Who is presenting this information, and what are their related qualifications? Is there an individual author listed, or is the information coming from a group or organization? If an individual author is listed, can you determine if they have relevant education and experience? Can you verify his/her qualifications? If a group/organization authored the material, who are they? Are they a nationally recognized group? How long have they been around?
What is the purpose of this web site? Is it designed to present factual information as a public service, or is its purpose to persuade readers to adopt a particular viewpoint? Does it exist to make a profit? Put biased information into context (“According to the National Rifle Association, gun control fails in its fundamental purpose.”) and be sure to double-check statistics and “facts” from biased sights against reliable, non-biased sources.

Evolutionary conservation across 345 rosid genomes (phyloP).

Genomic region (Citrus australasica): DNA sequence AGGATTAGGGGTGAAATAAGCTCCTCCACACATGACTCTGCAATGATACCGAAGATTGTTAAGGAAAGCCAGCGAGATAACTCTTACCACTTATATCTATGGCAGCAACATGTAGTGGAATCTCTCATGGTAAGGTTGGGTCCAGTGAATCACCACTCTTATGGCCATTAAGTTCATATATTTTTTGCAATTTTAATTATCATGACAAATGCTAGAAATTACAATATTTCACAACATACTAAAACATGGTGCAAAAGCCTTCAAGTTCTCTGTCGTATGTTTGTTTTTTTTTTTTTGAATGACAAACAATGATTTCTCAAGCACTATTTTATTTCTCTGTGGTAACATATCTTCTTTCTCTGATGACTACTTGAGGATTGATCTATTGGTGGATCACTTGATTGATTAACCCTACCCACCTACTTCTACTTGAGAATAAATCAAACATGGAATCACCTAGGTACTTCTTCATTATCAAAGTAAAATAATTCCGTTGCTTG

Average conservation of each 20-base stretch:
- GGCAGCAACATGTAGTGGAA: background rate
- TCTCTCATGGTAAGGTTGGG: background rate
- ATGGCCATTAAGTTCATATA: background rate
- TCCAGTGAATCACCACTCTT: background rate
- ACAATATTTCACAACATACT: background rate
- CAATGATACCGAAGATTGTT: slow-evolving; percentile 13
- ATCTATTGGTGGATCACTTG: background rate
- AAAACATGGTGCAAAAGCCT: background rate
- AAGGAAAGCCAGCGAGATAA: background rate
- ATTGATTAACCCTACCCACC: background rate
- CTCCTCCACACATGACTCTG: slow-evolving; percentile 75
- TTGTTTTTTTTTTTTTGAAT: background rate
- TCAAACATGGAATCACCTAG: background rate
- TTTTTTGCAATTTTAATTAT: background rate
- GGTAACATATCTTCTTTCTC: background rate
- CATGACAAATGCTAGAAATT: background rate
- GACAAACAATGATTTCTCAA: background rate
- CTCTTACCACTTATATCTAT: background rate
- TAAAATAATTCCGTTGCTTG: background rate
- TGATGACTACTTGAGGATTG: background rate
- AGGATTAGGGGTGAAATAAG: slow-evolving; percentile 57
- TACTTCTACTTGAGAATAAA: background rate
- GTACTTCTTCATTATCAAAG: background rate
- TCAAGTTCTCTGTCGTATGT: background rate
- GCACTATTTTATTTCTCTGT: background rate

Is the material current enough to support your research?
A primary source...
· Is a thread of information that when pieced together with other primary sources form the fabric known as history.
· Is anything written or produced by those who participated in or witnessed an event firsthand.
· May take the form of “eyewitness accounts, decrees, letters and diaries, newspapers and magazines, speeches, autobiographies, and treatises.”
· May include non-traditional sources such as coins, jewelry, films, art, music, oral testimony, and others sources of information.
A secondary source...
· Offers a second-hand interpretation of an event or person, and usually takes the form of scholarly writing.
· Provides an overview that allows researchers to understand “how other historians” have interpreted an event.
· Provides the reader with a bibliographic guide to primary and secondary sources.
Thousands of books and articles exist about any given topic. Not all of them are as useful as others. In order to determine whether a source is useful for your research, you must first review the source based on the following criteria: